Choi recalled that one time AAPAM tried to save a kitten that got stranded inside a construction site, but the security guard insisted that there was no cat and shouted at them to leave, threatening to call the police. “Actually we have to call the police…without their presence we can’t enter private property,” she said.
Since 2010, AAPAM has already collected evidence, including photos, of about 10 cases of animal cruelty in Macau. Choi said the association is trying to identify as many as possible, as an important tool to show Government officials that this issue does exist in the territory.
“We’ve seen cases where a dog’s genitals were cut off; and a golden retriever that had only gone missing for one night was found with plastic tapes binding its mouth and an eye brow cut off. After it arrived at the veterinarian it even excreted three small glass bottles,” she recalled.
Choi also complained that police usually offer little help to the animal associations and often look the other way. “A foreign woman filmed a group of youngsters using an air gun to shoot a dog on the top floor of a building. She took the tape to the police station but the police just sent her away. She was outraged and eventually left Macau with her pets,” she said.
At the moment AAPAM has no plans to hold another animal protest, but Choi did not rule out the possibility in the future.
Over three years after a draft bill on Animal Ownership was presented, the proposal seems to have been shelved, Albano Martins said. “The proposal written down by IACM [Civic and Municipal Affairs Bureau] wasn’t ideal, it didn’t include all of our proposals, but it was still an upgrade,” he said.
The draft would make it illegal to organise blood sport events, to sell cats or dogs younger than three months and to abandon animals, setting a maximum fine of MOP 100,000. It also established the duties of animal owners, from pet license to the sterilisation of dogs raised on construction sites.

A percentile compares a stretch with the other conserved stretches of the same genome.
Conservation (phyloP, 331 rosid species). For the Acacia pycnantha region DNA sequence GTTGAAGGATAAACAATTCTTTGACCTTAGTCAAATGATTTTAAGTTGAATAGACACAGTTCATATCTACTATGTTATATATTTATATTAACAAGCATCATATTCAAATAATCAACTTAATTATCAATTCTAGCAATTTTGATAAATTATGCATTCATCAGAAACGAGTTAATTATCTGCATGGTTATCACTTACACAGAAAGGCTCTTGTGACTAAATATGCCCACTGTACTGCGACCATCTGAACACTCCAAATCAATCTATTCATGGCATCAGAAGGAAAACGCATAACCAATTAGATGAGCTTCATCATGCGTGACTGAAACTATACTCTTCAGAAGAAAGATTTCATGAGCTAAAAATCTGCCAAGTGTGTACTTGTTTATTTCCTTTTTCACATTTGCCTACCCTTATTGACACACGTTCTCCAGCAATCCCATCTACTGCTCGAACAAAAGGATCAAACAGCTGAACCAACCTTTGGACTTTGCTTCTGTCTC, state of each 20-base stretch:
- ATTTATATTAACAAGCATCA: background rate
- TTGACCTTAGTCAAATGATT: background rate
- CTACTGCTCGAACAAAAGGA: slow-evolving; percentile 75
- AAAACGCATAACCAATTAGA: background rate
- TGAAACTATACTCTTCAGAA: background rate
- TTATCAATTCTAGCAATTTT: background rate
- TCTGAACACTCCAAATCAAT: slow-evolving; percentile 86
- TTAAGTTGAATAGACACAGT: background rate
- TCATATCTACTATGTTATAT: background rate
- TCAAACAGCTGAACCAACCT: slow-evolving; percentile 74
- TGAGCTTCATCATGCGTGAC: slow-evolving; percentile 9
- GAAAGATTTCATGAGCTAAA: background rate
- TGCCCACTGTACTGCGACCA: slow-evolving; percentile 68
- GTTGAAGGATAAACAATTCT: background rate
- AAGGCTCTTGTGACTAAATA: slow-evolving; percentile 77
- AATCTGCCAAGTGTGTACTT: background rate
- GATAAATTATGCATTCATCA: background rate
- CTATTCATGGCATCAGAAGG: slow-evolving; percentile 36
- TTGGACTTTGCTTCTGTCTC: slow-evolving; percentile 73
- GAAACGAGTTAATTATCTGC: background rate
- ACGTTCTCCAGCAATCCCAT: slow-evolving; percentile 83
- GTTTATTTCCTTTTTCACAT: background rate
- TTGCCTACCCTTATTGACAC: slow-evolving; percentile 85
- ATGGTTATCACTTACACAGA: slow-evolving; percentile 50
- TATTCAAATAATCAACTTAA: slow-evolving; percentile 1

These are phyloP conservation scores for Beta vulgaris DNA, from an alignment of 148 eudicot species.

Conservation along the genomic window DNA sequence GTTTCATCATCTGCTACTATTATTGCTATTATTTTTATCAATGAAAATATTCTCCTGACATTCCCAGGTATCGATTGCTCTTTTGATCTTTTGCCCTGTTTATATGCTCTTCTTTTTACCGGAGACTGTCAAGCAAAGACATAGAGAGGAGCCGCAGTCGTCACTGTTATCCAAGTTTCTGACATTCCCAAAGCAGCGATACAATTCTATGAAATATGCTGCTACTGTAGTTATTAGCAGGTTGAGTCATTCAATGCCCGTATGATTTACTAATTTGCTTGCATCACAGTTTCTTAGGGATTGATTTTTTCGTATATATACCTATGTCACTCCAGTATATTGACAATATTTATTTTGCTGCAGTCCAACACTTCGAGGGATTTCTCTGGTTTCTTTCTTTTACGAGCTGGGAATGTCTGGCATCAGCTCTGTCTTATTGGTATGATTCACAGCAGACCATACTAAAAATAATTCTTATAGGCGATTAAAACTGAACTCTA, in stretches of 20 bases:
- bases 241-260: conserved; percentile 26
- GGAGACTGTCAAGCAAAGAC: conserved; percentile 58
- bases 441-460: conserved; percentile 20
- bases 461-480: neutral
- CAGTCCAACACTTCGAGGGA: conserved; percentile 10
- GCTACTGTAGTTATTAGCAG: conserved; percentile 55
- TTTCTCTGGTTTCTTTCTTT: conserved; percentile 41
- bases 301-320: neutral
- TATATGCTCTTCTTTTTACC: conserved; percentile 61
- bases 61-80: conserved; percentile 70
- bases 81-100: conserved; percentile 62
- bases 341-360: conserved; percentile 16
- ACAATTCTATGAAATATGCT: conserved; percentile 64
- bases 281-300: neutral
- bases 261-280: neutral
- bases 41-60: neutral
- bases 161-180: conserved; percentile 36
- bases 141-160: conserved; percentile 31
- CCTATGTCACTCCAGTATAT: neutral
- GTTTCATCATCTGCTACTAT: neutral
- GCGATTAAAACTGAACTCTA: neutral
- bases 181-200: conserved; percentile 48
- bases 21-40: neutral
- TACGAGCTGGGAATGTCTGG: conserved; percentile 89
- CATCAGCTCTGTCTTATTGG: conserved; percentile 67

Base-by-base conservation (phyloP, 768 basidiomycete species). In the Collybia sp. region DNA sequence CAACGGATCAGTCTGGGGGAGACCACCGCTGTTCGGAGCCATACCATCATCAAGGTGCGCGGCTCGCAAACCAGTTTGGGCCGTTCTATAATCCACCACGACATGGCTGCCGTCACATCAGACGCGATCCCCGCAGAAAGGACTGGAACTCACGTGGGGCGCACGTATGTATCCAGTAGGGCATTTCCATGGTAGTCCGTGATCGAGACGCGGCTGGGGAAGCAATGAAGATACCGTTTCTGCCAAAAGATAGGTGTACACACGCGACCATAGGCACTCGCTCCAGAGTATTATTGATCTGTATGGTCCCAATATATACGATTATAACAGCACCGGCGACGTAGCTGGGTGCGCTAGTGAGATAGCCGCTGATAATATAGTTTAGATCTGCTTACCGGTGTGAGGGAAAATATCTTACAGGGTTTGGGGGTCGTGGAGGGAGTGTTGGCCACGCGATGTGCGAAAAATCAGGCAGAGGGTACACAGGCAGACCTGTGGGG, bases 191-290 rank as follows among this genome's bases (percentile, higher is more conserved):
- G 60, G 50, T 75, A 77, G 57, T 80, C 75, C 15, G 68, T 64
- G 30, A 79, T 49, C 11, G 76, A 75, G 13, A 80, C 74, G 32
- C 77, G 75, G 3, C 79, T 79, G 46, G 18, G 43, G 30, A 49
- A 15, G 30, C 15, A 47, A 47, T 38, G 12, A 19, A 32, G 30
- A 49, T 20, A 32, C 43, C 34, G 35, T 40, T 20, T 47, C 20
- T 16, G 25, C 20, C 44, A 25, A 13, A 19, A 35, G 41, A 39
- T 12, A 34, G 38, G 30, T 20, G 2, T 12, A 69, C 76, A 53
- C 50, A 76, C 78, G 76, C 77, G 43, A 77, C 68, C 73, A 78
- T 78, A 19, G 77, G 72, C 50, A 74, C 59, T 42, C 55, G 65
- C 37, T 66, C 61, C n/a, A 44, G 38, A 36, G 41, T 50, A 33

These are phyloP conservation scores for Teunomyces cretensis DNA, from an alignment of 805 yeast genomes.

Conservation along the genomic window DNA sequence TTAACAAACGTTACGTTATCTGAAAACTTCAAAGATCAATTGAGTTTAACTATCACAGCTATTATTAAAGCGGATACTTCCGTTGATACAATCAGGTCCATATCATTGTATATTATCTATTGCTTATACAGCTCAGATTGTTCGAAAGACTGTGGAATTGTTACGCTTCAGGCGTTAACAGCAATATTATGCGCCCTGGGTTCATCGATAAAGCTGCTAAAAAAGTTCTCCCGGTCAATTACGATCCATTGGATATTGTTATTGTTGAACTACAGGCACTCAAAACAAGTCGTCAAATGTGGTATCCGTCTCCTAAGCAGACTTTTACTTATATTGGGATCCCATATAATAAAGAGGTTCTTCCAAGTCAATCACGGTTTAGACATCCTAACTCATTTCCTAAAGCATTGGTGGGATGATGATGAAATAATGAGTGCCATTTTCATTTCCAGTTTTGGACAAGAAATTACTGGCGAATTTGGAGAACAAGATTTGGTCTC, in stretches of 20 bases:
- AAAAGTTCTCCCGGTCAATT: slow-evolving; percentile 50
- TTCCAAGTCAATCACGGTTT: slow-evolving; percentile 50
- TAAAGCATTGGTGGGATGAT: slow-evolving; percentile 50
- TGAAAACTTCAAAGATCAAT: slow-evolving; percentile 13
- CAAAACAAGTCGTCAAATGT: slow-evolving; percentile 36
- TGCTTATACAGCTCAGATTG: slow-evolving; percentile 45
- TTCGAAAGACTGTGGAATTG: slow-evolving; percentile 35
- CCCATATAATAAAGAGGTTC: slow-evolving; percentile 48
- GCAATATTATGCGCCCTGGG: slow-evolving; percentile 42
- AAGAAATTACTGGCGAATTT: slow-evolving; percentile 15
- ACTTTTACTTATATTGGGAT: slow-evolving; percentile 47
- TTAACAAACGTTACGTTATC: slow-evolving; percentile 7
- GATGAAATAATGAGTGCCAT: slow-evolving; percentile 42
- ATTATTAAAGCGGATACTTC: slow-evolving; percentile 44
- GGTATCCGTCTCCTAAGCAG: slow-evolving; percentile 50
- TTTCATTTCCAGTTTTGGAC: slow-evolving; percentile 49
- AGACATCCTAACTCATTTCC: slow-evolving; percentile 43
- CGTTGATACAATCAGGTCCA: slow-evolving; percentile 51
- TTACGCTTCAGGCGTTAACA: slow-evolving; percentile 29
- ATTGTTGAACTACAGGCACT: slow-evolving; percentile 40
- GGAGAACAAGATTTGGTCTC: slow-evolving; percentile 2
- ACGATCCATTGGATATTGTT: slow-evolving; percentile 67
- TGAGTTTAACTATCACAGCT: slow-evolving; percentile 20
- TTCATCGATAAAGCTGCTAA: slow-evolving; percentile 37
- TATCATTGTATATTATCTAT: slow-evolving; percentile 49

Last month, Executive Council spokesperson Leong Heng Teng said the revision of animal protection laws was included in the Government’s agenda. More news, he added, will be announced at a convenient time.
That time will not be this year, a spokesperson for the newly created Legal Reform and International Law Office confirmed to MDTimes. “It’s not one of the 15 projects included in MSAR’s 2011 Legislative Plan,” she stressed.
“I believe the Government is yet to understand how urgent this issue is. Many of these problems are linked to public health and I guess people won’t care until something serious happens, like a cholera outbreak,” Martins said.
“What we would like is for the authorities to help us protect animals,” said Fátima Galvão. However, the Anima member shows little faith in the Government and gives one more reason why. “It’s shameful to spend MOP 90 million on two pandas, when they have a bear at the Flora Garden for over 20 years in miserable conditions,” she said.
A Panda Habitat theme park is set to open this month in Seac Pai Van, Coloane, with a couple of giant pandas offered by the Central Government. On the other hand, a bear has been living in Flora Garden since 1984.
“I think it’s long past time a law comes out. Furthermore, this is a simple law; it already exists in other parts of the world. Even many provinces of mainland China already have modern laws on this [issue],” Martins said.